Worn, fractured rail caused Ellicott City train derailment, NTSB determines

Two women killed in accident played no role in derailment, final report says

July 31, 2014|By Kevin Rector, The Baltimore Sun

A worn and fractured rail along train tracks through Ellicott City caused the coal train derailment that killed two women in 2012, the National Transportation Safety Board said Thursday.

In its final report on the accident, the NTSB said it found evidence that the section of CSX Transportation rail showed signs of "gradual deterioration of the rail-head surface" from passing trains.

The finding makes official preliminary conclusions about a rail break contributing to the accident that were released in a docket of investigatory documents last month.

The break in the rail was several hundred feet from where 19-year-old college students Rose Louese Mayr and Elizabeth Conway Nass, both graduates of Mount Hebron High School, were seated on an overpass that carries the railroad above Main Street.

Mayr and Nass were trespassing at the time of the incident, as the bridge is part of the railroad's right-of-way. The NTSB said their presence next to the tracks "placed them in harm's way" but "did not contribute to the derailment in any way."

The two women's parents have said they are considering litigation against CSX unless the railroad offers a public apology for the incident and a financial settlement.

Ronald Goldman, the parents' attorney, said Thursday that the families were "deeply disappointed" with the NTSB report, in part because it "fails to go further" in making recommendations that would force real change in the railroad industry.

"We have had investigation after investigation of defective track that leads to derailments, but nobody's doing the hard work that I think needs to be done to determine how they can prevent track from becoming defective in the first place," Goldman said. "They should do investigations and studies to determine if rails should be life-limited. We haven't done that hard work. They do it in aviation, but not in rail."

In a statement, CSX largely stuck to comments it has made before: that its sympathies remain with the families, that it values and is committed to safety, and that it follows all federal regulations and its own internal policies.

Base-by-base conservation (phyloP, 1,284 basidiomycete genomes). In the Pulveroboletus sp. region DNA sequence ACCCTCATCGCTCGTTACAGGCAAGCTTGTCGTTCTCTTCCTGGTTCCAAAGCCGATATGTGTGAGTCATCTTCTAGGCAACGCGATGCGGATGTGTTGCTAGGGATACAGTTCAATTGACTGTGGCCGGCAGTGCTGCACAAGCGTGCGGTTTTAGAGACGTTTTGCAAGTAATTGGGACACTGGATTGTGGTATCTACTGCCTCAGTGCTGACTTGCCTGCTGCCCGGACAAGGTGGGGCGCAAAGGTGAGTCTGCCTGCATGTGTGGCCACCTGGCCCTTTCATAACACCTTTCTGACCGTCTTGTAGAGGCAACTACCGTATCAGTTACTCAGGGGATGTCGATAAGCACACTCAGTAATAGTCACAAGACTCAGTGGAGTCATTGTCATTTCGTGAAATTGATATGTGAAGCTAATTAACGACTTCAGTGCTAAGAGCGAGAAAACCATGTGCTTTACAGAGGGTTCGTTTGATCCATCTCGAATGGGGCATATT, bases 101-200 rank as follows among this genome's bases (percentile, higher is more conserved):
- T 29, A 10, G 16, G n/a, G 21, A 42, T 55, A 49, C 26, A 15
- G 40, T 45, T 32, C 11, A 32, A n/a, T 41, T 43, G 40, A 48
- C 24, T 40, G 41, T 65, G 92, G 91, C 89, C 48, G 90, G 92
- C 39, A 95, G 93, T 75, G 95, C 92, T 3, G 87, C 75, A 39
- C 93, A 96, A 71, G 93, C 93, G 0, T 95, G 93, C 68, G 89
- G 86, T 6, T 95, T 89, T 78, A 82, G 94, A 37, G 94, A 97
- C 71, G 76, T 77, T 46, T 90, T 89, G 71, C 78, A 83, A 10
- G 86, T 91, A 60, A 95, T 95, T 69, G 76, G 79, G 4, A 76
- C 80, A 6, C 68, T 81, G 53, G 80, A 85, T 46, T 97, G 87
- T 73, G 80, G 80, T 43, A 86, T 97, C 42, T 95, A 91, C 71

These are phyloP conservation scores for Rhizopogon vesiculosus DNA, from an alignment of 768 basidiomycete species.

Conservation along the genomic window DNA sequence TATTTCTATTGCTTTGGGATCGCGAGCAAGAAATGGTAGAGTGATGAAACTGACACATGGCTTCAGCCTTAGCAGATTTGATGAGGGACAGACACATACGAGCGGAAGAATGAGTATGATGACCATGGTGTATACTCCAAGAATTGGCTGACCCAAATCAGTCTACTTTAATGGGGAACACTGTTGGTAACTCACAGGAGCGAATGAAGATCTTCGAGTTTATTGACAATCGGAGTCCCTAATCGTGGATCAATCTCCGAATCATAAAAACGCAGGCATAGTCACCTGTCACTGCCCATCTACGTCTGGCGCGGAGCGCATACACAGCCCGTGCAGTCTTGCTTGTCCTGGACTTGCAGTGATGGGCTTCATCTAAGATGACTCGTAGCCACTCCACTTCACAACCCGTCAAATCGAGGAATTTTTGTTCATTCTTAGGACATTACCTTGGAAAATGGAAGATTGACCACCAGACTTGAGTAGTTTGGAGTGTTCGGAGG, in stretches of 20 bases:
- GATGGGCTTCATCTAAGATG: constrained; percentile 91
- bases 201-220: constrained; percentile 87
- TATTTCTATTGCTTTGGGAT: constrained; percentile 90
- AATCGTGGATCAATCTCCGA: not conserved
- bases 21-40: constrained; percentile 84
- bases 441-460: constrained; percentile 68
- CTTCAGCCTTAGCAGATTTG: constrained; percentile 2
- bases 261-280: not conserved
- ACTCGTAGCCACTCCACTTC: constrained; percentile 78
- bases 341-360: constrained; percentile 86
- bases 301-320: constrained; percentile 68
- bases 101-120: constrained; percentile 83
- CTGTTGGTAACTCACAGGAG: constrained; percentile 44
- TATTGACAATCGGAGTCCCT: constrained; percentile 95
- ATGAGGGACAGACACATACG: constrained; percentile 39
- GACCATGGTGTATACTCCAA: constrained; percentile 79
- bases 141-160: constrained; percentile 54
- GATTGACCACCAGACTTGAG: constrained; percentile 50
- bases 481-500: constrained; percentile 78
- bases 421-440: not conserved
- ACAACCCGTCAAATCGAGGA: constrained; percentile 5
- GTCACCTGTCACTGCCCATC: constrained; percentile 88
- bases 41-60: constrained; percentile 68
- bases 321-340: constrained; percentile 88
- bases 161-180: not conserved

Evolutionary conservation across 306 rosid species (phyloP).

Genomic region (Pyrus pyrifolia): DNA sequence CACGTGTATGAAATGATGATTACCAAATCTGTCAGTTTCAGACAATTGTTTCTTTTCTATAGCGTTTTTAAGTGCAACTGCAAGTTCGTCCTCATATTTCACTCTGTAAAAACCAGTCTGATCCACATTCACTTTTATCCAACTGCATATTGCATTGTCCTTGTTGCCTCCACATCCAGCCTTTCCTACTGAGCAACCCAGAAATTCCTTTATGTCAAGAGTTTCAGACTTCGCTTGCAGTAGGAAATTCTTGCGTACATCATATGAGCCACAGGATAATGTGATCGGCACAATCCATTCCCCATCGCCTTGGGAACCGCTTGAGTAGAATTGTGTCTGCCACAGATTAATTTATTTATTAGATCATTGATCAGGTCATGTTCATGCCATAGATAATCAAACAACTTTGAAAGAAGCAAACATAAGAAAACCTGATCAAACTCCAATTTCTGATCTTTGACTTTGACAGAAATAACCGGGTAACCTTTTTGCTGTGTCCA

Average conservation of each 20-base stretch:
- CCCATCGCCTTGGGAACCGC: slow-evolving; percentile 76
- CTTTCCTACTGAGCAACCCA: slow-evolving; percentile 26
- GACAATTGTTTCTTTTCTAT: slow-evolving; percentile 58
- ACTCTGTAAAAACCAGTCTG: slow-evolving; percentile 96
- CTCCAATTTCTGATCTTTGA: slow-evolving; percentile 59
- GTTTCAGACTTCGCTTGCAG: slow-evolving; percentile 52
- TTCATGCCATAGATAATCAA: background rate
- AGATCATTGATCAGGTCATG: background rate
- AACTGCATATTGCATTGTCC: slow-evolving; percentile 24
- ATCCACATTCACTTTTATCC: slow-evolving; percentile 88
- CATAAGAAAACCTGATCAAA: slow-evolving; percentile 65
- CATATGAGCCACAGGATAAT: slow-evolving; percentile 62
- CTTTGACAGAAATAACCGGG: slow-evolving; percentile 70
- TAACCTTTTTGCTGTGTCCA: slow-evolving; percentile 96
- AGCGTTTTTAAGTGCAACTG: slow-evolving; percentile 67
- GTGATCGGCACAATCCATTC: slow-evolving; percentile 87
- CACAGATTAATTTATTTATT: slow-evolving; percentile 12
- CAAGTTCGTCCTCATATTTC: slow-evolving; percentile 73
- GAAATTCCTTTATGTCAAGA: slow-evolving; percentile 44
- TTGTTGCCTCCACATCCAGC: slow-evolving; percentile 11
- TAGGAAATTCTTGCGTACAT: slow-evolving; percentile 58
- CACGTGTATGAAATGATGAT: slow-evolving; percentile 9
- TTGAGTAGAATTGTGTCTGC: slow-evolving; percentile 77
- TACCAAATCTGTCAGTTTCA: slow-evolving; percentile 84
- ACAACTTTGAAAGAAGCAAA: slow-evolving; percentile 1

"We are evaluating the conclusions and look forward to applying lessons learned through the investigation to further enhance our ability to prevent such incidents in the future," the company said of the NTSB investigation.

The NTSB report found that CSX had been conducting routine inspections of local tracks, including ultrasonic testing more frequently than is required by federal regulations, in part because of a "history of rail defects" in the area and an "increase in tonnage due to a rise in coal traffic over the previous years."

The report also found stress on the tracks was "relatively high" at the time of the failure.

"The high stresses likely resulted from a worn rail head that was approaching levels for scheduled replacement combined with poor ballast conditions and high axle loads," the NTSB found. "These conditions produce defects that can grow relatively quickly and can fail at a relatively small size."

The last ultrasonic test for internal rail flaws in the area occurred Aug. 3, 2012, 17 days before the accident, the NTSB investigation found, but "no defective rails were marked near the derailment area." Defects were noted along other sections of the more than 15 miles of track studied.

The derailment sent 21 train cars off the tracks, seven of which landed in a nearby parking lot. Damage was estimated at $1.9 million. Mayr and Nass were asphyxiated after being buried in coal from an overturned car on the overpass.

According to the NTSB report, the pair had climbed over "a short wooden fence" sometime before midnight on the cool summer night to enter the restricted area. In line with local speculation at the time, the report also notes that Mayr and Nass were "seen consuming alcoholic beverages prior to the accident."

At the time of their autopsies by the medical examiner, the report said, the two women had ethanol in the vitreous fluid of their eyes equivalent to blood- alcohol levels of 0.05 percent and 0.03 percent. The report did not ascribe the levels to the women individually. At those levels, the women would have been able to drive were they of legal age to drink.

Goldman said it was "offensive" to mention alcohol in the report at all, calling it a "deflection of responsibility away from CSX" that would cause the families more distress.

"It had nothing to do whatsoever with this accident. They were not under the influence of alcohol in any legal sense of the word. They were sitting quietly," he said. "Many, many, many people routinely go to that area because it's beautiful, it's scenic, it's part of the town, part of the culture."

Eric Weiss, an NTSB spokesman, said the report was a "thorough, factual" accounting of the derailment, which he called a "tragedy." The agency noted in the report that CSX installed chain-link fencing along its right-of-way in the area after the derailment, where no fencing had existed before.

Baltimore Sun Articles
Please note the green-lined linked article text has been applied commercially without any involvement from our newsroom editors, reporters or any other editorial staff.